Don’t spend too much time on the options and corporate bonds sectors when these two topics only account for about 20% of the exam. The new Series 7 exams place more emphasis on clients and constructing portfolios for them. There’s a trend towards testing practical knowledge to ensure that people are well equipped to meet clients’ investment needs.

4. Know the bell curve rule

The first and last 25 questions are usually the easiest, so don’t panic if it suddenly gets more difficult in the middle.

5. Train for what you’re getting yourself into

The Series 7 exam is three-hours and 45 minutes. The more you can practice this sort of exam, rather than  bite-sized study chunks, the better prepared you’ll be. Think  like an athlete and get your mind and body used to this marathon exam.

6. Make sure your study material is up-to-date

As regulators change the rules ever more swiftly, the study material you use needs to be less than a year old. Keep an eye out for crowd-funding questions and topics around making suitable investment recommendations. There’s a major trend toward the suitability of investments on the examination. They want to see that you know how particular clients would want to construct a portfolio and what types of products would be appropriate for them.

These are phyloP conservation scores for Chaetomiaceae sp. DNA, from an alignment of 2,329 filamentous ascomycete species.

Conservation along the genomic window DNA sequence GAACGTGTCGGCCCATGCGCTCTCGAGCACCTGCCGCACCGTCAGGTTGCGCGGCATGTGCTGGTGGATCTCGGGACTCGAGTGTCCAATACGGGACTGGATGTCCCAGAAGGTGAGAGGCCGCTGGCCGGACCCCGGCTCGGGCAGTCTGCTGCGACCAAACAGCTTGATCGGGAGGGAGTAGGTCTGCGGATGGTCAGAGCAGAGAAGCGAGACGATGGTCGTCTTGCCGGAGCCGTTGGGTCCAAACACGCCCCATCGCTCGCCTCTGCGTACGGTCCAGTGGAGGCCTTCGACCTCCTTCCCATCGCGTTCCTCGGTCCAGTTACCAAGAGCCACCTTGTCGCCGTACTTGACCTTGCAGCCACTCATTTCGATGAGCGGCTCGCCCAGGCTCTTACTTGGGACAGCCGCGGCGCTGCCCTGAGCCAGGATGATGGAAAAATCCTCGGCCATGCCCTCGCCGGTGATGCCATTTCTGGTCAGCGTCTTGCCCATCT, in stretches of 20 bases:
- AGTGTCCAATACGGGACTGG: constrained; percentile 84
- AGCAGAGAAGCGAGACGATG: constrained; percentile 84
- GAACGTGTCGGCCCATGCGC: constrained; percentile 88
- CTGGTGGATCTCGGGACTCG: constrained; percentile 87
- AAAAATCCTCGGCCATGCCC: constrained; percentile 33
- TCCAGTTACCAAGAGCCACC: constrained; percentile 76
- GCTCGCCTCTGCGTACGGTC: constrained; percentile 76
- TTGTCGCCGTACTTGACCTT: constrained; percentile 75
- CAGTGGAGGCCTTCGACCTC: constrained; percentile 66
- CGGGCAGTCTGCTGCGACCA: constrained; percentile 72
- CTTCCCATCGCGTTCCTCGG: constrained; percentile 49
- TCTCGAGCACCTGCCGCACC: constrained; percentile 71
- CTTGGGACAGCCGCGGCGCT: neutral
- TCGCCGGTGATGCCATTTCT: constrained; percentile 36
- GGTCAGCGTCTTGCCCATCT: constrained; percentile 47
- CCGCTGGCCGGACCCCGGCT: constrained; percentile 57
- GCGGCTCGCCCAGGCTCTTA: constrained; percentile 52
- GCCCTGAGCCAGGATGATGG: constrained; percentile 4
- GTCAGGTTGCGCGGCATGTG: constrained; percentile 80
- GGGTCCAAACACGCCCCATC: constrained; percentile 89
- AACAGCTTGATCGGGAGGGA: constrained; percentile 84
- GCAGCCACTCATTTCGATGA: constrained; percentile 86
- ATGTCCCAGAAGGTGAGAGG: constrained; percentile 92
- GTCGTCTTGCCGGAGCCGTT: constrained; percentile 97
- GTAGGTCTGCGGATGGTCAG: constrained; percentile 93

7. Go above and beyond

You need 72% to pass the Series 7 exam. Hit 80% in your practice exams and you go into the day knowing you can pass. Confidence is key and the bigger your margin for error, the better.

Photo by Joshua Earle on Unsplash

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AUTHORSarah Thompson Insider Comment
  • Dr
    Dr Herbert Barber
    14 October 2021

    Who is the wanna-be measurement expert discussing some "bell curve rule?" As an expert in measurement, there is no such thing. Questions are not easier in the front, nor on the end, not on a standardized or near standardized exam. Additional, a 3 or 4 hour professional exam is a VERY short exam compared to other fields.

  • ds
    dsrtradefx
    20 October 2020

    Took the series 7 back in the early 90s after being hired to work on a trading desk. I did 6 months of study at home while working full-time on the desk. I used Pass Perfect study materials. I didn't get options and subsequently failed by 2 points my first try. Fortunately, my company booked me with a guru who taught the 7 class and he was an ace at options. I was totally prepared when I left that class and passed the next week. It was 250 questions and 6 hours. It opened doors for me professionally because in Florida it was scarce to find people who were licensed. You were snapped up quickly when you applied for work. When we got laid off due to crashes, like I did 2x, it was tough because no one understood what having a 7 meant outside of the business. It is a great achievement for anyone who completed it because it's tough. They apparently cut it down now, which is probably a good idea. I eventually had to get my 63 when I was at Morgan Stanley and dealing with the public. I studied for my series 24 but the market crashed in 2001, and I didn't get it in time. That's my one regret.